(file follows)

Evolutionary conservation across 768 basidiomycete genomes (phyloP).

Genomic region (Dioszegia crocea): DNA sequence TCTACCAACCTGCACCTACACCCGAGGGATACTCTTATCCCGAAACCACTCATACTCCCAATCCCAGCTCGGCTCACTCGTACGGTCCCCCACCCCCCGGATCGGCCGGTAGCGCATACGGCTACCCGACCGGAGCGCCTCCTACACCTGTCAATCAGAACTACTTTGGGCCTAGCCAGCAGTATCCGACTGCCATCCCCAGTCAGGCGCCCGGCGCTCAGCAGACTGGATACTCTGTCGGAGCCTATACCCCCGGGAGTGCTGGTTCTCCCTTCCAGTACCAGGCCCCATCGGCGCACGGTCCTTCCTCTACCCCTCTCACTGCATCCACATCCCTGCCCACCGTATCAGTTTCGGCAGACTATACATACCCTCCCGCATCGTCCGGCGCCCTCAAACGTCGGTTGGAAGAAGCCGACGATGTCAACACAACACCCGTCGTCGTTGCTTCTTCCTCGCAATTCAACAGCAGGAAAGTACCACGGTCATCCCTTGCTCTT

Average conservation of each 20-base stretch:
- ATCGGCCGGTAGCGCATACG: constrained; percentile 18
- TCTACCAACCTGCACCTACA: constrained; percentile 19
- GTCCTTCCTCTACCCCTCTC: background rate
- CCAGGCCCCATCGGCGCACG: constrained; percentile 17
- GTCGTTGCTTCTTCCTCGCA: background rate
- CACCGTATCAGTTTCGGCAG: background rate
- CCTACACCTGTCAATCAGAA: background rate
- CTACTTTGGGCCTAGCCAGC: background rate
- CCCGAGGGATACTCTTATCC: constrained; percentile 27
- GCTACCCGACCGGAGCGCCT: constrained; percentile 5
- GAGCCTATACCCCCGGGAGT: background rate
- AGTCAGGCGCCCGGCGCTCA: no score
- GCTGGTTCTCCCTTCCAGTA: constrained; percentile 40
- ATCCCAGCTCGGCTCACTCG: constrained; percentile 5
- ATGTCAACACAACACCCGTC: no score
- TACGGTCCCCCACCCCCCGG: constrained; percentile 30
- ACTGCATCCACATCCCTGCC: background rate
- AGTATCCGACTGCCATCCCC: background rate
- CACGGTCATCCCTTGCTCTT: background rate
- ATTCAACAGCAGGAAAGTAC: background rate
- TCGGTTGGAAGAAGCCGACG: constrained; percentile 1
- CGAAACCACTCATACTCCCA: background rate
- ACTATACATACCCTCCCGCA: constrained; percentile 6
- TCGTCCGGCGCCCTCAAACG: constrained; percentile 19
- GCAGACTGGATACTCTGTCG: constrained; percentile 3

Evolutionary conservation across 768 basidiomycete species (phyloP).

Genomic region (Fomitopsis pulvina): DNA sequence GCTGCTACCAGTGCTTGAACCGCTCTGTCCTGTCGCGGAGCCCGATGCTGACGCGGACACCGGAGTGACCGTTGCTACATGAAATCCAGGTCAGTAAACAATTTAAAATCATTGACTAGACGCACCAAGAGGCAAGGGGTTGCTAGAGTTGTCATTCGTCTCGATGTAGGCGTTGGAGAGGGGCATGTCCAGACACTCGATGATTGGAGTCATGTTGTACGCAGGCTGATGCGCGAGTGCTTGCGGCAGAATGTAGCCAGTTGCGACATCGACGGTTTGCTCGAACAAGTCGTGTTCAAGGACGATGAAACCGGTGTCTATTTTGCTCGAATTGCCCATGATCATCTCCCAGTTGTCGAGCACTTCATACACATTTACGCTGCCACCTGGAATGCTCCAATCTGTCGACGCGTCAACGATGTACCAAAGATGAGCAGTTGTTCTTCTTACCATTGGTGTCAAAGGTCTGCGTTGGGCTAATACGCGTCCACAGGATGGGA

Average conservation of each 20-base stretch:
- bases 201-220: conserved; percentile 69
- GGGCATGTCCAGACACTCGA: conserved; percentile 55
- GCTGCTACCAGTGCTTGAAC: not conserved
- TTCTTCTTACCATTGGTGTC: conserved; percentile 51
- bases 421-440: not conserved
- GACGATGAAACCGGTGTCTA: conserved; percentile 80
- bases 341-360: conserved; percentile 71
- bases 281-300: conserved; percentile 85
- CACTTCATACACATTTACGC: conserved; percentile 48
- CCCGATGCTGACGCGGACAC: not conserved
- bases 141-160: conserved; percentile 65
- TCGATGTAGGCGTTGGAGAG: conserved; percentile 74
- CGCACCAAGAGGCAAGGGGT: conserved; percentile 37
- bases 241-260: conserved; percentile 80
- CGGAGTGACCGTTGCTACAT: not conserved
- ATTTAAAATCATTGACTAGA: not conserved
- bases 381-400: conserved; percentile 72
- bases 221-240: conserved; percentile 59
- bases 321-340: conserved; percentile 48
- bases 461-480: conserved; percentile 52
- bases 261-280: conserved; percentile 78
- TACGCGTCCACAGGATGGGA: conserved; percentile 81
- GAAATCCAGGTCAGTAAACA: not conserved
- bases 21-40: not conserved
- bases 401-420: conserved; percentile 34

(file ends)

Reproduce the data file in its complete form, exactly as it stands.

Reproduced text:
Evolutionary conservation across 768 basidiomycete genomes (phyloP).

Genomic region (Dioszegia crocea): DNA sequence TCTACCAACCTGCACCTACACCCGAGGGATACTCTTATCCCGAAACCACTCATACTCCCAATCCCAGCTCGGCTCACTCGTACGGTCCCCCACCCCCCGGATCGGCCGGTAGCGCATACGGCTACCCGACCGGAGCGCCTCCTACACCTGTCAATCAGAACTACTTTGGGCCTAGCCAGCAGTATCCGACTGCCATCCCCAGTCAGGCGCCCGGCGCTCAGCAGACTGGATACTCTGTCGGAGCCTATACCCCCGGGAGTGCTGGTTCTCCCTTCCAGTACCAGGCCCCATCGGCGCACGGTCCTTCCTCTACCCCTCTCACTGCATCCACATCCCTGCCCACCGTATCAGTTTCGGCAGACTATACATACCCTCCCGCATCGTCCGGCGCCCTCAAACGTCGGTTGGAAGAAGCCGACGATGTCAACACAACACCCGTCGTCGTTGCTTCTTCCTCGCAATTCAACAGCAGGAAAGTACCACGGTCATCCCTTGCTCTT

Average conservation of each 20-base stretch:
- ATCGGCCGGTAGCGCATACG: constrained; percentile 18
- TCTACCAACCTGCACCTACA: constrained; percentile 19
- GTCCTTCCTCTACCCCTCTC: background rate
- CCAGGCCCCATCGGCGCACG: constrained; percentile 17
- GTCGTTGCTTCTTCCTCGCA: background rate
- CACCGTATCAGTTTCGGCAG: background rate
- CCTACACCTGTCAATCAGAA: background rate
- CTACTTTGGGCCTAGCCAGC: background rate
- CCCGAGGGATACTCTTATCC: constrained; percentile 27
- GCTACCCGACCGGAGCGCCT: constrained; percentile 5
- GAGCCTATACCCCCGGGAGT: background rate
- AGTCAGGCGCCCGGCGCTCA: no score
- GCTGGTTCTCCCTTCCAGTA: constrained; percentile 40
- ATCCCAGCTCGGCTCACTCG: constrained; percentile 5
- ATGTCAACACAACACCCGTC: no score
- TACGGTCCCCCACCCCCCGG: constrained; percentile 30
- ACTGCATCCACATCCCTGCC: background rate
- AGTATCCGACTGCCATCCCC: background rate
- CACGGTCATCCCTTGCTCTT: background rate
- ATTCAACAGCAGGAAAGTAC: background rate
- TCGGTTGGAAGAAGCCGACG: constrained; percentile 1
- CGAAACCACTCATACTCCCA: background rate
- ACTATACATACCCTCCCGCA: constrained; percentile 6
- TCGTCCGGCGCCCTCAAACG: constrained; percentile 19
- GCAGACTGGATACTCTGTCG: constrained; percentile 3

Evolutionary conservation across 768 basidiomycete species (phyloP).

Genomic region (Fomitopsis pulvina): DNA sequence GCTGCTACCAGTGCTTGAACCGCTCTGTCCTGTCGCGGAGCCCGATGCTGACGCGGACACCGGAGTGACCGTTGCTACATGAAATCCAGGTCAGTAAACAATTTAAAATCATTGACTAGACGCACCAAGAGGCAAGGGGTTGCTAGAGTTGTCATTCGTCTCGATGTAGGCGTTGGAGAGGGGCATGTCCAGACACTCGATGATTGGAGTCATGTTGTACGCAGGCTGATGCGCGAGTGCTTGCGGCAGAATGTAGCCAGTTGCGACATCGACGGTTTGCTCGAACAAGTCGTGTTCAAGGACGATGAAACCGGTGTCTATTTTGCTCGAATTGCCCATGATCATCTCCCAGTTGTCGAGCACTTCATACACATTTACGCTGCCACCTGGAATGCTCCAATCTGTCGACGCGTCAACGATGTACCAAAGATGAGCAGTTGTTCTTCTTACCATTGGTGTCAAAGGTCTGCGTTGGGCTAATACGCGTCCACAGGATGGGA

Average conservation of each 20-base stretch:
- bases 201-220: conserved; percentile 69
- GGGCATGTCCAGACACTCGA: conserved; percentile 55
- GCTGCTACCAGTGCTTGAAC: not conserved
- TTCTTCTTACCATTGGTGTC: conserved; percentile 51
- bases 421-440: not conserved
- GACGATGAAACCGGTGTCTA: conserved; percentile 80
- bases 341-360: conserved; percentile 71
- bases 281-300: conserved; percentile 85
- CACTTCATACACATTTACGC: conserved; percentile 48
- CCCGATGCTGACGCGGACAC: not conserved
- bases 141-160: conserved; percentile 65
- TCGATGTAGGCGTTGGAGAG: conserved; percentile 74
- CGCACCAAGAGGCAAGGGGT: conserved; percentile 37
- bases 241-260: conserved; percentile 80
- CGGAGTGACCGTTGCTACAT: not conserved
- ATTTAAAATCATTGACTAGA: not conserved
- bases 381-400: conserved; percentile 72
- bases 221-240: conserved; percentile 59
- bases 321-340: conserved; percentile 48
- bases 461-480: conserved; percentile 52
- bases 261-280: conserved; percentile 78
- TACGCGTCCACAGGATGGGA: conserved; percentile 81
- GAAATCCAGGTCAGTAAACA: not conserved
- bases 21-40: not conserved
- bases 401-420: conserved; percentile 34